Young House (Frank G. & Caroline Young)

830 22nd StreetYoung House


Rock Island Landmark, 1994; Broadway National Register District, 1998

Significance Statement

Ornate Queen Anne details paired with classical Colonial Revival elements.

Architectural Style

Colonial Revival with Free Classic Queen Anne influences

Construction Date

Circa 1907

Architect / Builder

Drack, Leonard, Architect; Volk, John, Builder

Tour Publications

Broadway; 22nd and 23rd Streets


Built in 1907, the Young House was originally home to Frank G. Young, owner of Young & McCombs Department Store. Architect Leonard Drack, who lived directly south with his wife Ida, designed this home. Like his personal residence, Drack displayed the transition from Queen Anne to Colonial Revival architectural styles in Young’s house. This home pairs the ornate details and steeply pitched roof typical to Queen Anne structures with the classical, more staid design of Colonial Revival buildings. Massive, fluted columns dominate the front facade. The steep, hipped roof features four hipped dormers. Wide eaves extend over a wide frieze atop narrow clapboard siding. A two-story bay on the south, a one-story bay on the front, a square one-story bay on the north and a five-sided bay on the northeast corner interrupt the basically rectangular lines of the house. Note the variety of art glass windows, including the ornate beveled transoms, beveled shield design in the front door, opalescent art glass tulip design on the northeast corner, and the grape design on the north bay.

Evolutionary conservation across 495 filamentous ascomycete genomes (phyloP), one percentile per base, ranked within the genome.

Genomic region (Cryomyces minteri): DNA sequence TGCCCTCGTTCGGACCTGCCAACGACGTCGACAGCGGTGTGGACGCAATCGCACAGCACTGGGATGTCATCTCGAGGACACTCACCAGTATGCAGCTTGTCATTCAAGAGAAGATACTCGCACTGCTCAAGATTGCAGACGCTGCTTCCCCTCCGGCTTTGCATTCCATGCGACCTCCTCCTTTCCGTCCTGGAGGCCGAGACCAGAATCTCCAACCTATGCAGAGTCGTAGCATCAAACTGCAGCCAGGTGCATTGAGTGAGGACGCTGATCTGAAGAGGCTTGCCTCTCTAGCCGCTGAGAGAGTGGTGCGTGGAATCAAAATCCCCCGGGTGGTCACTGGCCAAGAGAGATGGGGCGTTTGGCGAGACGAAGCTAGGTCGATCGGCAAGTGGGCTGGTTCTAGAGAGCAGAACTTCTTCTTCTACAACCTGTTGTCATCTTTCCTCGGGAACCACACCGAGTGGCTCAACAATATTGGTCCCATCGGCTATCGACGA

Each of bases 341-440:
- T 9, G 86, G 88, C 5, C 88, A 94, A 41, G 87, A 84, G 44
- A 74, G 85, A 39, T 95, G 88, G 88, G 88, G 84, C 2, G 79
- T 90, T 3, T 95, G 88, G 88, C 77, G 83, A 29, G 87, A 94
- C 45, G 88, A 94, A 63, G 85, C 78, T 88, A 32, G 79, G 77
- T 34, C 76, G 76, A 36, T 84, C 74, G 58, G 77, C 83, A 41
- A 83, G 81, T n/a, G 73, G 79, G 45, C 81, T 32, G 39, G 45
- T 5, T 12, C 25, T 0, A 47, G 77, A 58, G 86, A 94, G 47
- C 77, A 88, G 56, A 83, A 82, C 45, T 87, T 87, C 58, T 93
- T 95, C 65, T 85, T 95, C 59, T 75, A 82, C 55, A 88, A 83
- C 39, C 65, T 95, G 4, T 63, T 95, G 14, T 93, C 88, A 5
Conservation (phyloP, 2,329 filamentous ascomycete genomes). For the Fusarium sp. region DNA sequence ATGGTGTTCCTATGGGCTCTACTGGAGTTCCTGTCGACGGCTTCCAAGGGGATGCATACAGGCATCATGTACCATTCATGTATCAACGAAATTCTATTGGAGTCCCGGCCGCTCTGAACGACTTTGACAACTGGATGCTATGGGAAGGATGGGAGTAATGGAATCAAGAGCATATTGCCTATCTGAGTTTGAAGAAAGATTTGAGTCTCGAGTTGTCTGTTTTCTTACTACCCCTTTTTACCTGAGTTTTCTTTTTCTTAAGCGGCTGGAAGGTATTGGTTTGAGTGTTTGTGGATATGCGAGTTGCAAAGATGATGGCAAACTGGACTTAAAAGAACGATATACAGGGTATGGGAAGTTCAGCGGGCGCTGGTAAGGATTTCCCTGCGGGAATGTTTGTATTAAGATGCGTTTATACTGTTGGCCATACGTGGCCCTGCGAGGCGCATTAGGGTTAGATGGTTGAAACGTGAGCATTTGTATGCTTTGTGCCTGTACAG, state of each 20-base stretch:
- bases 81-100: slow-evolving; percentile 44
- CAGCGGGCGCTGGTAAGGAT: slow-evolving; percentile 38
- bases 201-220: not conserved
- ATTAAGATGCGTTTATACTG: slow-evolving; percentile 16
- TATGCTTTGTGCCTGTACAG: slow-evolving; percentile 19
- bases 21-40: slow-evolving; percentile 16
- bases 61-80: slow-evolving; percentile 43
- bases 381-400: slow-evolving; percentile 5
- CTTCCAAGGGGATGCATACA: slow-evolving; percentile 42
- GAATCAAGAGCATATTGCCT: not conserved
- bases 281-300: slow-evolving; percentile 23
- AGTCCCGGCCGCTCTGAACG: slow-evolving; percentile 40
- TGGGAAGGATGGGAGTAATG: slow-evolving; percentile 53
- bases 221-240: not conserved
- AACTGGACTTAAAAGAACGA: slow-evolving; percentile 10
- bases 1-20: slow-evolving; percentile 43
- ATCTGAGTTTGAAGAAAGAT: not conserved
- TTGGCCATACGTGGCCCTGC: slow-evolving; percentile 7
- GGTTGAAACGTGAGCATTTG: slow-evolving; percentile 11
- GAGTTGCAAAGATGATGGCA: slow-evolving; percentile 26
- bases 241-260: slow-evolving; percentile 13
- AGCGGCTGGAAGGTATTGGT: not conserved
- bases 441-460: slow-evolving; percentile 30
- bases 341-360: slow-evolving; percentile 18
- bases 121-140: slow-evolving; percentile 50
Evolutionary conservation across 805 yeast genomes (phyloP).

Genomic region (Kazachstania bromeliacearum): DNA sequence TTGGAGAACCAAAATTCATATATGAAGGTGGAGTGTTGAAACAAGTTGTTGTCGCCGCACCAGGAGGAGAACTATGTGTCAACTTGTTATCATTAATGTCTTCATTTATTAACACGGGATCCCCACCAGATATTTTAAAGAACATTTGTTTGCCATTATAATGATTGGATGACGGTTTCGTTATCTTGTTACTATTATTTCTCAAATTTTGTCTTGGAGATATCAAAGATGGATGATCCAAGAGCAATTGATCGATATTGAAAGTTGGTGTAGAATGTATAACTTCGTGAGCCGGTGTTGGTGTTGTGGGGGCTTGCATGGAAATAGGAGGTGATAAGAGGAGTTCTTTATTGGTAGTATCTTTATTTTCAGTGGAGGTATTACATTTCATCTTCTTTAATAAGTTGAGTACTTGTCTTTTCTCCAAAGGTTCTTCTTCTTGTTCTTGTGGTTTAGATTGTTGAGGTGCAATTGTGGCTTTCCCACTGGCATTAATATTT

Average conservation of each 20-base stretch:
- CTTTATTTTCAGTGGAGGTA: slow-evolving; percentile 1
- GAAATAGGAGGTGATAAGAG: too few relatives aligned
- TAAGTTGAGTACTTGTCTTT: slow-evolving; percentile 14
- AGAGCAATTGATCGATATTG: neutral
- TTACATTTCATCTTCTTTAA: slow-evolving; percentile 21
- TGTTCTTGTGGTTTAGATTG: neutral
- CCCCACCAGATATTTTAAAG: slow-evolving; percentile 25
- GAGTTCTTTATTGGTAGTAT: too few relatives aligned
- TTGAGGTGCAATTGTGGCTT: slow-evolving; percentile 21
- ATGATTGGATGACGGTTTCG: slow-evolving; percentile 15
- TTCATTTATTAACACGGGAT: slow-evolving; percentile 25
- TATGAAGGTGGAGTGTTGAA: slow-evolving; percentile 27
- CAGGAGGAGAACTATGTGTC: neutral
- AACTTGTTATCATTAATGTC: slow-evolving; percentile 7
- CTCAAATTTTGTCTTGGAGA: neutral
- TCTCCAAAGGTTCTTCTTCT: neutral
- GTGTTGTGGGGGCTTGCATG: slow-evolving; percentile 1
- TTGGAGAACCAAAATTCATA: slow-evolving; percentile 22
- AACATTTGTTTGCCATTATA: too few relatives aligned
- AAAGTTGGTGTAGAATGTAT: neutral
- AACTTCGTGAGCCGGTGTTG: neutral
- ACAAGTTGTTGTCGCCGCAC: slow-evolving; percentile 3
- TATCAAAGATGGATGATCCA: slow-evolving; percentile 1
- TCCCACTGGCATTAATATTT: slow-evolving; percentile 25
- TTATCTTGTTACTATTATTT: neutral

Young's Business

Frank G. Young was involved in retailing most of his adult life. In 1893 at 31 years of age, Young partnered with William Sharp McCombs to form Young & McCombs. This new venture proved profitable, so the department store moved a number of times in the next decade to progressively larger accommodations. In 1909 the Young & McCombs Co-Operative Company moved to lavish headquarters at the new, six-story Best Building on the northeast corner of 17th Street and 2nd Avenue. Mr. Young retired from business two years before his death in 1923.


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